Understanding Tax for Expats

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If you have moved to another country or are planning to move to another country, you know that the monumental number of things you have to deal with can be overwhelming. Sometimes overlooked is the tax for expats, which allows the IRS to tax any U.S. citizen for life or Resident Alien (Green Card Holder) within the last 10 years. If you renunciate or lose your citizenship, you can still be taxed for up to 10 years.

What Do I Need to Submit?

When you are filing tax for expats, there are a few things you should file, but it’s always recommended, whether you are living in the country or international, that you file your income tax no matter what. It becomes mandatory for you to file taxes once your worldwide income exceeds a certain threshold, which varies by filing status.

For tax for expats purposes, income includes:

  • Wages and salary from US and non-US sources
  • Interest
  • Dividends
  • Rental incomes

Along with your normal filings, for tax for expats, you will be required to submit an FBAR, Foreign Bank Account Report (FinCEN form 114), if the total balances in all your worldwide bank accounts exceeds $10,000 (including investments, pensions, and signatory authority accounts). Even if your accounts exceed by $10,000 or by $1 for only one day, or even one minute, you must file an FBAR. As well, if certain financial assets exceed filing thresholds, you will be required to submit a Foreign Account Tax Compliance Act (FATCA) IRS Form 8938. FBAR and FATCA are similar filings, but they are separate, and you may be required to file either, both, or neither.

How Can I Reduce How Much I Owe?

When you file your tax for expats, there are many different credits and exclusions you can take advantage of. Foreign Earned income Exclusion (FEIE IRS Form 2555) allows you to exclude a certain amount of income from US taxation: $102,100 for the 2017 tax year, which reduces the total earned income that will be taxed by the US. If you use the FEIE, you cannot exclude incomes such as pensions, interest, capital gains, and US-sources incomes. A physical presence test must be passed in order to quality for the FEIE, which requires you to prove that you have been inside a foreign country for 330 of any 365-day period.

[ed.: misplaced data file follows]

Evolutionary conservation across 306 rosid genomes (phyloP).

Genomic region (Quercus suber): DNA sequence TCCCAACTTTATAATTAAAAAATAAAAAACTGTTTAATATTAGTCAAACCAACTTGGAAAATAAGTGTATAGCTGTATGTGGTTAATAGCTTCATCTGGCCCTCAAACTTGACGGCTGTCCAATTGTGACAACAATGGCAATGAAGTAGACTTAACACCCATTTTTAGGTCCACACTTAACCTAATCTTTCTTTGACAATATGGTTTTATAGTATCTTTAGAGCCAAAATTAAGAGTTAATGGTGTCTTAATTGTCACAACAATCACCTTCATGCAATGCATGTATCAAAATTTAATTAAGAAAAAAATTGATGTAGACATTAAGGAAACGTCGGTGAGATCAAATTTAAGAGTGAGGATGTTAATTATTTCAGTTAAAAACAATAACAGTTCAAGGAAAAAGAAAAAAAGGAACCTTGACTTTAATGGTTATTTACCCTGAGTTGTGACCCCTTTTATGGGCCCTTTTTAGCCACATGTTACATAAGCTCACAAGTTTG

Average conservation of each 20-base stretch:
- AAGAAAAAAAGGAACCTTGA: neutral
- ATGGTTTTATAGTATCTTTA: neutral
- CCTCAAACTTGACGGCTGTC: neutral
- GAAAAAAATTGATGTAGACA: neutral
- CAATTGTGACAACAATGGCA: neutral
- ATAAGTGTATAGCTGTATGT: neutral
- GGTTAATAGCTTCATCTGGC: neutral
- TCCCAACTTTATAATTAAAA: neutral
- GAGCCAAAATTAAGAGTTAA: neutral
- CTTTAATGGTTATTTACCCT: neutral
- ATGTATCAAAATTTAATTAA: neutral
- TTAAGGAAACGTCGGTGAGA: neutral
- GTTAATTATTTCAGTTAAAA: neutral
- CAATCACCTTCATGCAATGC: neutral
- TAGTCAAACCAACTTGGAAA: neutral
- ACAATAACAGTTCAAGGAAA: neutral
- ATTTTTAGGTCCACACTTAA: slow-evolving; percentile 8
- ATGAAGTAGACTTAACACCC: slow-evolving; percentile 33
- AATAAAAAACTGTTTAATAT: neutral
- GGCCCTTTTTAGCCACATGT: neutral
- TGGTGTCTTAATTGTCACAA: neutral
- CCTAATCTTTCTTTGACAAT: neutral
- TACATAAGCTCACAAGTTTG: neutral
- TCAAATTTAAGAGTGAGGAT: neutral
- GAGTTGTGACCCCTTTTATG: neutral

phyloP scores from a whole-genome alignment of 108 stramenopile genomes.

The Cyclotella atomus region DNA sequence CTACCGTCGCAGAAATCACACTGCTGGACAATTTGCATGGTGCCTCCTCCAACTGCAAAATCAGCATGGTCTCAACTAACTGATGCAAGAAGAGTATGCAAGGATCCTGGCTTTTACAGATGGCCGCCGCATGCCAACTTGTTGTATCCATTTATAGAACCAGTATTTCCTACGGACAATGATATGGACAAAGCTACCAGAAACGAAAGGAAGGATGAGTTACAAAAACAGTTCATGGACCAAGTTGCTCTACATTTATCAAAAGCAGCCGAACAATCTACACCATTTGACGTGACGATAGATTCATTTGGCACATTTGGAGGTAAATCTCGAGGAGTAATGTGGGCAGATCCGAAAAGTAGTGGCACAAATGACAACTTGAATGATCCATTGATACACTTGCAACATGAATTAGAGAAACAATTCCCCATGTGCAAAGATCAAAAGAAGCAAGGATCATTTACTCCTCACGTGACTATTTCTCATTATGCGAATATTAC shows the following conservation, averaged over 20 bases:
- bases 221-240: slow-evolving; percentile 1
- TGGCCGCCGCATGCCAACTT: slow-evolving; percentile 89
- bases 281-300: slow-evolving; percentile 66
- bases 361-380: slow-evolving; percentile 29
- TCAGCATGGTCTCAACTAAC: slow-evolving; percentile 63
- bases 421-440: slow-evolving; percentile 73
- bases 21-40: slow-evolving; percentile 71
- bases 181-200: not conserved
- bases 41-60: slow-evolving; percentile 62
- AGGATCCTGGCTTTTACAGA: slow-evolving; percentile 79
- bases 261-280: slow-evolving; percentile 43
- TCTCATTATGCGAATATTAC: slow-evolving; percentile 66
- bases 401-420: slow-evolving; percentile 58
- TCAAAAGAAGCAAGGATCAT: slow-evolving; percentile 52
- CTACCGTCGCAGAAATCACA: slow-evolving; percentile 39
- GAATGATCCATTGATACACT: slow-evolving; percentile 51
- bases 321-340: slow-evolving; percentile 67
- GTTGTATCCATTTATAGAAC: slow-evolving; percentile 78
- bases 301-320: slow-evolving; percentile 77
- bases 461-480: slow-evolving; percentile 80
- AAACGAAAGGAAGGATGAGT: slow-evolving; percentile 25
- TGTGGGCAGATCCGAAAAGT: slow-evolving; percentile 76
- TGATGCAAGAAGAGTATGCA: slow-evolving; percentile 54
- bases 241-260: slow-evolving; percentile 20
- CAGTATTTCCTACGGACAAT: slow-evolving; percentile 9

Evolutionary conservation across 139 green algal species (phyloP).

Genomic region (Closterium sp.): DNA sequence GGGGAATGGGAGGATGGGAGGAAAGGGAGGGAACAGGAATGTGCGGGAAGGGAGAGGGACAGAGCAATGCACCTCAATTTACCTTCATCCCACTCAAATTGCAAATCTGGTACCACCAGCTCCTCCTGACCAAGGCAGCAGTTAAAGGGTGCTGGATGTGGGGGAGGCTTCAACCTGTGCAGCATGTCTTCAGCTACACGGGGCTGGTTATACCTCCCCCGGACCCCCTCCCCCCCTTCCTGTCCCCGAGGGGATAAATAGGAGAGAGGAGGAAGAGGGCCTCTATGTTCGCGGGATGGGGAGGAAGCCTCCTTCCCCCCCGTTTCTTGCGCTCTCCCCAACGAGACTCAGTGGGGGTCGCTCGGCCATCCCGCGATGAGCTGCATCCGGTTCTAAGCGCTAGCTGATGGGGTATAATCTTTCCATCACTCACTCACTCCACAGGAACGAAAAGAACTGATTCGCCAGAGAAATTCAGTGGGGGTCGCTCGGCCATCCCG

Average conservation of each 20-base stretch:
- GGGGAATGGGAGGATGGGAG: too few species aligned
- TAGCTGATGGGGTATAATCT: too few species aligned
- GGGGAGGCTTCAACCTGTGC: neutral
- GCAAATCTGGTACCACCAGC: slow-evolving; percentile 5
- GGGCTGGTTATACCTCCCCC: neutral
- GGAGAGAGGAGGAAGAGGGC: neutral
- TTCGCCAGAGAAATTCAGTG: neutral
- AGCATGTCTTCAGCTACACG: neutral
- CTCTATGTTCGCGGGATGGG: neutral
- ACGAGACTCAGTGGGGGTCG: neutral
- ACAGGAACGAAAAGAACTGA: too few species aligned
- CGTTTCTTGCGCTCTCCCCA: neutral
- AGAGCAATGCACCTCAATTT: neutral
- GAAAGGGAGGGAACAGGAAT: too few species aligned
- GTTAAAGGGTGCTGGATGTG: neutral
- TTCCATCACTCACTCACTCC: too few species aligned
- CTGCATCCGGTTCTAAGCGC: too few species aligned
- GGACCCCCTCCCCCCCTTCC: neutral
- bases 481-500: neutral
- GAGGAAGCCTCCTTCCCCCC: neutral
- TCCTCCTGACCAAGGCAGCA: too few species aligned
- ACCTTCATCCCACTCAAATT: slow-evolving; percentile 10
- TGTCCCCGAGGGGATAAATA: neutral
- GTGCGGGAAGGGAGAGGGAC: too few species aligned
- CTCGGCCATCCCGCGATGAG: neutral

Foreign Housing Exclusion allows you to reduce your tax for expats amount by excluding housing expenses, such as utilities and rent.

The Foreign Tax Credit (IRS Form 1116) allows you to subtract the tax for expats on an income that is already taxed by a foreign country, as long as it is not already excluded by the FEIE.

The Child Tax Credit is also available if you have dependent US children that have US Social Security numbers. However, any dependent child you apply for a tax for expats credit for will be considered US persons and will have tax obligations for life as an adult.

Does Expat Tax Affect My Social Security?

If you have plans on retiring and living abroad, you can rest easy when you do your tax for expats knowing that you can still receive Social Security benefits. If you happen to live in a country in which you cannot receive benefits, you can still receive any US Social Security payments you missed if you move to a country that you can receive them in. Your benefits may be taxed, so you should remove them as income on your tax return, especially if you have other income. If they do get taxed, it will only be 85% of your benefits that will be considered taxable. There are totalization agreements with 26 countries to determine which country you will pay Social Security taxes to. You will be able to earn credits in one country and use them for calculations of benefits in another, thus you don’t have to pay into two systems and will only receive a single benefit.

When Do I Have to Submit My Taxes?

When you submit your tax for expats, the due date will be the same as it is for someone who is living within the US. However, you will receive an automatic two-month extension, but any US taxes owed are still due by the original date if you want to avoid penalties and interest. If at any point you move back to the US, your tax deadline will be the normal deadline date, but you may still be eligible for any expat tax deductions and exclusions for that year.

What if I Make a Mistake?

If you make a mistake with your tax for expats, you can amend previous returns using a 1040X form as soon as possible to avoid penalties. If you missed previous years, you can use the Streamlined Domestic Offshore Procedures to get your taxes compliant again.

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